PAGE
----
My dad had one older brother and my mom has two. I think the world of them and wanted to tell you all why.
Uncle D.: He's my dad's older brother. D. is one of my favorite people on the planet. He's smart, incredibly funny, very interesting, very sweet and very loving. Everytime I see him, I'm greeted with a big old smack on the lips. His voice is deep and smooth like silk, very soothing, which makes taking to him pleasant. Peppered throughout his conversations are a lot of "hells" and "shits" and "damns" and "JEE-zus Khrist," but most of those words are used for emphasis, not in anger. I hardly notice that he's cursing. D. greets everyone with a look in the eye and a firm handshake, but he's not cheesy salesman-type; it's all genuine. I love going into stores or restaurants with him because he usually talks to workers there very pleasantly, jovially, always getting them to laugh or smile. His wit is razor sharp and cat-quick. About every fourth sentence out of his mouth makes me laugh. A few glasses of wine really brings out his brilliant humor.
My dad, the little brother, had many of these fine qualities. Dad was incredibly bright, charming, funny and interesting. Unfortunately, he was a bit of a troubled person at various points in my life. When I felt like I couldn’t look to my father as a role model, I had D. While I have to say that my dad was a lot of fun, there was little security or stability he could provide a little boy. D., though, was (and is) a great family man. I always saw him as a model husband to my dear sweet aunt and great dad to my cousins. Visiting them – I only would see them once or twice a year growing up – always felt very warm. He was a model, I felt, for adult responsibility: work, pay your bills, raise your kids and have fun trying.
D. is kind. I always feel loved, like I might be just a little something more than a nephew. My daughter really doesn’t have a grandfather, and D. does have his own grandkids, but I feel like he has enough love left over to give some to my daughter. I can’t wait for us to see him (and the rest of his family) again, hopefully very soon.
Uncle E.: Mom’s oldest brother, E., is extremely generous. His heart must take up his entire 6-foot-plus frame. I’ve always really liked E. even though he can be quite a grouch. As a kid, I thought he was like Archie Bunker. In fact, I made the mistake of calling him that to someone, and it got back to him. But, he could be cranky and mean, so what I said wasn’t unfair. As much as he sometimes roars, I know he likes the people he roars at. He shows it through his generosity. For my 16th birthday he bought me a car! What a present! It needed a new engine so he bought that, too. We spent that fall and winter putting in the engine – it shouldn’t have taken as long as it did but there were problems – and got to know each other quite well over those months. I really liked his company and learned a lot from him, about cars and life. Some fundamental changes have taken place in his life the last few years. His sweetness and generosity have come to the fore and his grouchiness has somewhat receded. I really enjoy seeing him, though I don’t make the efforts I should to do so. No doubt, he has not been the easiest person in the world to live with, but Uncle E. loves, cherishes and protects my aunt. Like my other uncles, he is a funny guy. A good sense of humor runs on both sides of my family.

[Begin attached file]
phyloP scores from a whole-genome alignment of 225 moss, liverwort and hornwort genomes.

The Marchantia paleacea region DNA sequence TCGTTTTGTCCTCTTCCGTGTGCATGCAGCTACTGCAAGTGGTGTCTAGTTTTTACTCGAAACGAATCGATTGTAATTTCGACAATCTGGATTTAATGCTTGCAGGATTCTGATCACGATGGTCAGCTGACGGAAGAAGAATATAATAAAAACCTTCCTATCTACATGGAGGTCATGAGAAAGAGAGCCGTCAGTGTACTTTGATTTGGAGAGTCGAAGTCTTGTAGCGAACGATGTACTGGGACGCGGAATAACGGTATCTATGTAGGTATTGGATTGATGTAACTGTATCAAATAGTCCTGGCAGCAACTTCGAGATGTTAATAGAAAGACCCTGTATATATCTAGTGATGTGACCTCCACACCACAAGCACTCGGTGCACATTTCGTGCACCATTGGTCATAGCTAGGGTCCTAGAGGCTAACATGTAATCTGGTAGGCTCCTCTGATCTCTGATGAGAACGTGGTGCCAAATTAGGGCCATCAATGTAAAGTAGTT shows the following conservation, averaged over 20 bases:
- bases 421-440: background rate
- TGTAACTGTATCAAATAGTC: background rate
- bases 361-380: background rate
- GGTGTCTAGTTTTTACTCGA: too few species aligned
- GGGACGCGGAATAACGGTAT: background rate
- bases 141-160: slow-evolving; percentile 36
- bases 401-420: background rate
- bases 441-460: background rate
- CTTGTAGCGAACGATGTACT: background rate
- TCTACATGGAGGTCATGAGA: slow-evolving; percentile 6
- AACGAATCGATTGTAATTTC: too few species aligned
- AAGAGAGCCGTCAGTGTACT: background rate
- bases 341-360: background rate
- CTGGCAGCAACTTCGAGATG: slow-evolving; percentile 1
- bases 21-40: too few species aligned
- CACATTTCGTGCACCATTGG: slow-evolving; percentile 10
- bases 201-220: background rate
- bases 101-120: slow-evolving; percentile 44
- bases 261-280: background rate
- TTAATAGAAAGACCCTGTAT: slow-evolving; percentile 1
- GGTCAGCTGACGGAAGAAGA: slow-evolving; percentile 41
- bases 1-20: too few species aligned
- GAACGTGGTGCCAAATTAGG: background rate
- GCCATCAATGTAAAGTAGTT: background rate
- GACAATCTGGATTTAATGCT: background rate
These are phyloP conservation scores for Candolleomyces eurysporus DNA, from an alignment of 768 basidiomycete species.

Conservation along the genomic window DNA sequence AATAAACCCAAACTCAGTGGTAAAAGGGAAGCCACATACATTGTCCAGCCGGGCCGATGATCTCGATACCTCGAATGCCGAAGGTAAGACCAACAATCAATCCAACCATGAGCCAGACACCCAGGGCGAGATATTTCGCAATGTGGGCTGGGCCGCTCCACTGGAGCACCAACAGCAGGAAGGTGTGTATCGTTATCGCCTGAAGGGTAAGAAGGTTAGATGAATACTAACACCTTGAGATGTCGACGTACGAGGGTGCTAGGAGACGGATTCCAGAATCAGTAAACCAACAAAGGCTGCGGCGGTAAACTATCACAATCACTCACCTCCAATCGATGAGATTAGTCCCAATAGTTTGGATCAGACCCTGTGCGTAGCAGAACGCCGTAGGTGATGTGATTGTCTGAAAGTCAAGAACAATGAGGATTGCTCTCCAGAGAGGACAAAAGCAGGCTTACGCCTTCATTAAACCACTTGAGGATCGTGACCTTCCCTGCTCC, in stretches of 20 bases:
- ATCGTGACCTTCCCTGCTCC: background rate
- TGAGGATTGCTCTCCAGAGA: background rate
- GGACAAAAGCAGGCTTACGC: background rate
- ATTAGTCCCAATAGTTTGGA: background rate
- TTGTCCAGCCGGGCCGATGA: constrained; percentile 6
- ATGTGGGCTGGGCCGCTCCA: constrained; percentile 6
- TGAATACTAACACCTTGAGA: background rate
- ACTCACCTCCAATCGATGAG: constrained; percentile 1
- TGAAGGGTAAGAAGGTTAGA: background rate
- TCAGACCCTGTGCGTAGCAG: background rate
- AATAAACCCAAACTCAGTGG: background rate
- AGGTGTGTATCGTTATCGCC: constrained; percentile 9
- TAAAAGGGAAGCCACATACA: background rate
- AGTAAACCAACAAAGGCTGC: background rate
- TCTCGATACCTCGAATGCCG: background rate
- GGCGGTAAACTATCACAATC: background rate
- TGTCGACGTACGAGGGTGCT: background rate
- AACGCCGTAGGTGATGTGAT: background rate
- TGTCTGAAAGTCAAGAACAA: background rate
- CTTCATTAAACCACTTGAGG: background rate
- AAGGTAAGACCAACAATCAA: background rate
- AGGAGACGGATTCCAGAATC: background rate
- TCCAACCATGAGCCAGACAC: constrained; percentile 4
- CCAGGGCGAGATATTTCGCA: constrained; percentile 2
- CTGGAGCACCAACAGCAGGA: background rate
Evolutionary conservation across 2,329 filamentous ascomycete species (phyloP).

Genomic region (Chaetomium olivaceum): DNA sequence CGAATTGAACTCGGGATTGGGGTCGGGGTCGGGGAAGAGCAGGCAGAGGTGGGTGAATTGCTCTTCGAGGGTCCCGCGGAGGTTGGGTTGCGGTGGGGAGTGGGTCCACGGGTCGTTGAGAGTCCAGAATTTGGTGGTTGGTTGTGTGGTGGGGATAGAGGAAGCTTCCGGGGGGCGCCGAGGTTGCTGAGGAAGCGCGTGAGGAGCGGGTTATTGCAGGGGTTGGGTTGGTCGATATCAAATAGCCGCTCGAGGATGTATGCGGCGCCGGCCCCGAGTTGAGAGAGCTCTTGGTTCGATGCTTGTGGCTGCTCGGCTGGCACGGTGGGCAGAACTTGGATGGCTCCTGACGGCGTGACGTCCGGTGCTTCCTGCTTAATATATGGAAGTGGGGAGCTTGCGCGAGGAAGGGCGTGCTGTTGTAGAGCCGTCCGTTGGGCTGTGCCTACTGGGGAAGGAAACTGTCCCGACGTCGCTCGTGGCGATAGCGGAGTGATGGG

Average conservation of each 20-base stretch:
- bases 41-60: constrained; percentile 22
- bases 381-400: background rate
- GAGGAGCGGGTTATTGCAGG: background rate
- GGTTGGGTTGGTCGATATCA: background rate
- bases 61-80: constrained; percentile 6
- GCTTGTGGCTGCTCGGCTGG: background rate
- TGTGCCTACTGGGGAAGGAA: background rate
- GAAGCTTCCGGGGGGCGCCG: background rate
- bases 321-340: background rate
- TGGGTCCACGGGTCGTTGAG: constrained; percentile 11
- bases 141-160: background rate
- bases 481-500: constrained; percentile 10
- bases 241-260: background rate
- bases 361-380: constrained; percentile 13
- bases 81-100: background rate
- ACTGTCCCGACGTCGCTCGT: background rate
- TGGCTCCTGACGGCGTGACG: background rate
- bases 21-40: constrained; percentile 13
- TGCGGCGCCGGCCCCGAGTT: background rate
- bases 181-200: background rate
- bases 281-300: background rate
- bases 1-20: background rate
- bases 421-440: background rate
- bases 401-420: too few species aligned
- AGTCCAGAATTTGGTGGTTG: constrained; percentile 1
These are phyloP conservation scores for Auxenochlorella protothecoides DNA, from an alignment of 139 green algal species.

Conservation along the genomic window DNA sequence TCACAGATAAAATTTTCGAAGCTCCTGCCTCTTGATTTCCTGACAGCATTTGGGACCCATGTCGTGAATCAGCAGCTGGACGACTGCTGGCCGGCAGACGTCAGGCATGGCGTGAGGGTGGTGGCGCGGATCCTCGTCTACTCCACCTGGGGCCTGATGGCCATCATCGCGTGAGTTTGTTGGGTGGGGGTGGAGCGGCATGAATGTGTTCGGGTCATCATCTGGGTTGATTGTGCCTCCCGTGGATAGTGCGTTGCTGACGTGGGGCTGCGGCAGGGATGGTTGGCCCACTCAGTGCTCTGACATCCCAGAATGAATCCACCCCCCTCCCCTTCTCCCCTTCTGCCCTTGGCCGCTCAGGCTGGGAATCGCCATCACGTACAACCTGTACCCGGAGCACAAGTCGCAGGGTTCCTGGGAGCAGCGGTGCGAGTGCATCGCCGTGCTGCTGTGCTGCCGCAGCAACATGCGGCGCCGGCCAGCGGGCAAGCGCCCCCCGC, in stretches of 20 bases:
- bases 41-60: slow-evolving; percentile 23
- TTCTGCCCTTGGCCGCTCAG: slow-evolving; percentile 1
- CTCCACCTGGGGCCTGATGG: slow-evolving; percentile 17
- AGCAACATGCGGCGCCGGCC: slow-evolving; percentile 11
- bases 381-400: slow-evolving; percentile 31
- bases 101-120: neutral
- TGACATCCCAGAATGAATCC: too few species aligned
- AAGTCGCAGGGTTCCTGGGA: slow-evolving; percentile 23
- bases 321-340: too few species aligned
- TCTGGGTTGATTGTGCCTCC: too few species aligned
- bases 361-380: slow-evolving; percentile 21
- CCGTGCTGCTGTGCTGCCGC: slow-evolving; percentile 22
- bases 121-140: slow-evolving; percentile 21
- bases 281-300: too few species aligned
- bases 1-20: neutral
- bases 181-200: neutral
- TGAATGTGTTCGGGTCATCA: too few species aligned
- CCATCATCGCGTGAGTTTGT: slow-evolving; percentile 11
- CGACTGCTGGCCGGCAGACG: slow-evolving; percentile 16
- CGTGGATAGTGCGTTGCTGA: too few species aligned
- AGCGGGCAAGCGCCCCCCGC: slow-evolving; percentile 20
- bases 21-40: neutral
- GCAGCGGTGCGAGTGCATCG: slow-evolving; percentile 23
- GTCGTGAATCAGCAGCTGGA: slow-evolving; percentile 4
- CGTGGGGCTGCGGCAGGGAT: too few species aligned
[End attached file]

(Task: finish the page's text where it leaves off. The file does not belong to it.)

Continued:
Uncle B.: Everyone, I think, has an Uncle B.. Mine’s the best, though. I do what I do, professionally, because of him. I work where I work because I grew up around him and his law school friends. It was almost like all his buddies were my uncles, too. He taught me how to read, how to play baseball, and how to throw and catch a football. He bought me my first bike and taught me how to ride it. His love for learning and reading rubbed off on me. My childhood love of baseball came from him.
More importantly, when I did not have an everyday father figure, Uncle B. was there as the man in my life. He came home from the Army when I was two or three and immediately took quite a liking to me. It didn’t hurt that he was so close to his little sister, my mom. Uncle B. would take to my Detroit Tigers games with his law school friends. I was the decoy for sneaking beer into the stadium. “Sean, say ‘hi’ to the nice man,” he would say, as he used my four year old body to shield his coat which was bulging with bottles of beer. Going to games, when the average person could afford to do that often, was one of our favorite things to do. When the Tigers went to the World Series in 1984, he shelled out $100 to take me. I even got a program and a Tigers jersey out of the deal. Every year for my birthday and Christmas, I got a $100 from him, even into my early 20's. Amazingly, he describes himself as “cheap.”
Even moreso than with my Uncle D., I have always felt like a son to Uncle B.. When his first child was born, I was seven and, obviously, not part of his immediately family. He lied to the hospital staff and told them I was his son so that I could see my brand new baby cousin. I can still see her through the glass, 29 years later. I felt so special that he wanted to share that moment with me. I don’t even think my aunt’s brothers and sisters got to see the baby until she came home!
Uncle B. taught me honesty, integrity, generosity (he’s much better at that than me) and how to do things the right way. He taught me to love my country and value family. Hard work and getting the most out of life are things he showed me through his actions.
I am blessed beyond belief to have such great uncles. Uncle D. and Uncle E. were in the Air Force. Uncle B. was in the Army. Each served during Viet Nam, but only E. was unlucky enough to serve there. On Veteran’s Day, I salute my uncles. They are great Americans and even better men.